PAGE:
The concept of pure journalism or what journalists aspire journalism to be can never be achieved. Many talk of a golden age of journalism, but in many respects there never has been such a thing. Many who hate the smut and brainless nature of some news in today’s press forget that it has always been presence in some form since the very beginning.

The issue therefore is striking a balance. Journalism though as Mr Greenslade states is about providing “information to citizens of a country, region or city – even the world – in order that they can know as much as possible about what is being done to them, for them and about them”. As long as journalism continues to this, the strength of the medium is surely guaranteed? As Sir Hastings advocates, the power of the medium is so strong it can never be replaced, no matter how much the online medium evolves. Only time will tell if this proves to play out in reality but as long as newspapers and journalism continue to evolve, the disappearance of the news stand will never become such a terrifying reality.

4 Comments Post a comment
  1. Sir Max at the top, but Mr Hastings by the end? You’ve de-knighted him Matt.

    October 9, 2008
  2. Matt Robinson #

    Many thanks for pointing this out, text has been corrected

    October 14, 2008
  3. samal85 #

    I agree that the disappearance of the newsstand will never happen, however, I’m curious if you can at all elaborate on Sir Hasting’s negative views toward online journalism? I understand his claims were somewhat muddled, but I attended a lecture this morning that featured Peter Bhatia, the executive editor of The Oregonian, and he also favored print media over online content. I blogged about it — hoping my PR ties to The Oregonian were in no way jeopardized by the subject of my post — this morning and mentioned that while I understand newspapermen are dedicated to their medium, I find it ignorant of the times to discredit blogs and online journalism. Your thoughts?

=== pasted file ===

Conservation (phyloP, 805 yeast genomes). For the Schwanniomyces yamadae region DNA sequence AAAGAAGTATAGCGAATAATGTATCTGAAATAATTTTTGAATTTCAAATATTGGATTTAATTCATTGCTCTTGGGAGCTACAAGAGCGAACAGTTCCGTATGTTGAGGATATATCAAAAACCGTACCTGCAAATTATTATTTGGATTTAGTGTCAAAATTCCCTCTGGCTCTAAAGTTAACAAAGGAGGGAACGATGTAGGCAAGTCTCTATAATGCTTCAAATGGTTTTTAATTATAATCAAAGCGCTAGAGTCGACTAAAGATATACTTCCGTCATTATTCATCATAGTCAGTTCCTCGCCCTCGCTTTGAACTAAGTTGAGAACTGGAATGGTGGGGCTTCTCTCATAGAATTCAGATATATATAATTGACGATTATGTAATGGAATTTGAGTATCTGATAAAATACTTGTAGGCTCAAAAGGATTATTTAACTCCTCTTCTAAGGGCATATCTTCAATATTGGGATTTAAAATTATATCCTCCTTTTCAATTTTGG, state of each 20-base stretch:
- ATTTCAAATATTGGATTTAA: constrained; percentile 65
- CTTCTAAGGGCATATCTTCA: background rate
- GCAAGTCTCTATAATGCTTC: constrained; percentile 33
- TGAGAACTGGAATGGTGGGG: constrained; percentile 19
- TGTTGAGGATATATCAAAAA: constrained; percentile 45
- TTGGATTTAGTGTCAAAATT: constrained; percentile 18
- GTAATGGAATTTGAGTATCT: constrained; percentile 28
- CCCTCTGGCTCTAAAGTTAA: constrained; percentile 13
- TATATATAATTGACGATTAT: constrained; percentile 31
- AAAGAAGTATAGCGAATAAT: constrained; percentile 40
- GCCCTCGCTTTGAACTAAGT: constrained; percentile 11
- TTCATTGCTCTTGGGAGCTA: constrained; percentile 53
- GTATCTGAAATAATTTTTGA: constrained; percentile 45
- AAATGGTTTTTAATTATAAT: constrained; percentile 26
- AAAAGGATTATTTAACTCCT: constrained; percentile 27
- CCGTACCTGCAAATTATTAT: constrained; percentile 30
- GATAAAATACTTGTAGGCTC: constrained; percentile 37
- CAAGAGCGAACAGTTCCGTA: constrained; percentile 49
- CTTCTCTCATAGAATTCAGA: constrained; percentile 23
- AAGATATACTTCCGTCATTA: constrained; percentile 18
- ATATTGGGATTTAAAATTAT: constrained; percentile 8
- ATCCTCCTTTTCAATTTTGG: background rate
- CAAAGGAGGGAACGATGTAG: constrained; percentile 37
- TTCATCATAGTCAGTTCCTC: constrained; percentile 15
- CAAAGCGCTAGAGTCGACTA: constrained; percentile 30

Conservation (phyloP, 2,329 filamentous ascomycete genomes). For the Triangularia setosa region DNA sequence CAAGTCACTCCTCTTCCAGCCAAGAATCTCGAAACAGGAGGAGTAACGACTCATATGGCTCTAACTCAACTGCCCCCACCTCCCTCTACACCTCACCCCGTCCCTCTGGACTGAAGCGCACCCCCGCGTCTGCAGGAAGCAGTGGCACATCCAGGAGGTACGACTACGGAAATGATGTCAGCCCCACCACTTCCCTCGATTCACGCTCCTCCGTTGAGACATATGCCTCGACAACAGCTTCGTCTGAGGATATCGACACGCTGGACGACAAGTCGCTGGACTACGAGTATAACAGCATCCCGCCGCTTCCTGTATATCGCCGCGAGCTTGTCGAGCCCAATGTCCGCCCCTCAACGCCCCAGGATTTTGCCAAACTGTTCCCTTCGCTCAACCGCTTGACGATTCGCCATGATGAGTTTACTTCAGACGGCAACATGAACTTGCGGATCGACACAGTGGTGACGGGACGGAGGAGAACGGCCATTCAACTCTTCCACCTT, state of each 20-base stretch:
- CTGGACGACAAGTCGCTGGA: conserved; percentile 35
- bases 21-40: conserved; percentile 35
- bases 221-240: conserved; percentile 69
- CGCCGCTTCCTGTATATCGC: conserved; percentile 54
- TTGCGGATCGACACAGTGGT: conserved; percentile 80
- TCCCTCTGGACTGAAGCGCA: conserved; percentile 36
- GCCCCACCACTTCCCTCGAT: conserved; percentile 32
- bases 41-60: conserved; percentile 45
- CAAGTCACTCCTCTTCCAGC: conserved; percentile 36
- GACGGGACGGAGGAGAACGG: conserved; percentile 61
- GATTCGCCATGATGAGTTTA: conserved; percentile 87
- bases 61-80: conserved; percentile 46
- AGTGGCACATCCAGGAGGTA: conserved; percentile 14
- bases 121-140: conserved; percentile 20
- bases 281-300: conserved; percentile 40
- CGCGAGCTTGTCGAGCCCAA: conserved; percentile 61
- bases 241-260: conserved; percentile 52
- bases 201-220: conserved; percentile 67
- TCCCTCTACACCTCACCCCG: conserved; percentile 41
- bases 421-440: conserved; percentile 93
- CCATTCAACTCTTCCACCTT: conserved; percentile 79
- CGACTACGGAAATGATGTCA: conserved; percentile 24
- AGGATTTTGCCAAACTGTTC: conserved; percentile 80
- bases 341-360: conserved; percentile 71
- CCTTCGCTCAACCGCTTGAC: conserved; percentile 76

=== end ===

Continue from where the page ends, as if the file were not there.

October 16, 2008
  4. Joseph M.S.V. Fomolu #

    I was afraid at first at the future of hard copy newspaper since the advent of online newspapers. However, after careful and long reflection, I have come to the conclusion that the newsaper yesterday will stay forever.

    Hard copy print need not fear the new media. The newspaper is as relevant as it was 500 years ago. Many people do not have access to internet, especially in Africa and other Asian countries. The newsaper is still useful.

    The newspaper is portable; computer is not. I can carry the newsaper anywhere, at anytime, but I can’t carry the computer and server. I don’t need to switch on the newspaper in the morning before reading. Electricity available or not, I can still read my newsapaper.

    In a newespaper, I would have time to read all the stories, or even those that I select to read. The internet will not give me the chance. Server can sometimes be a an obstacle.

    Newsapapers published offline are veriable, but most papers published online these days are full of defamatory articles and inaccurate reports.

    Emphasis should be on training in media literacy and media content.

    December 5, 2008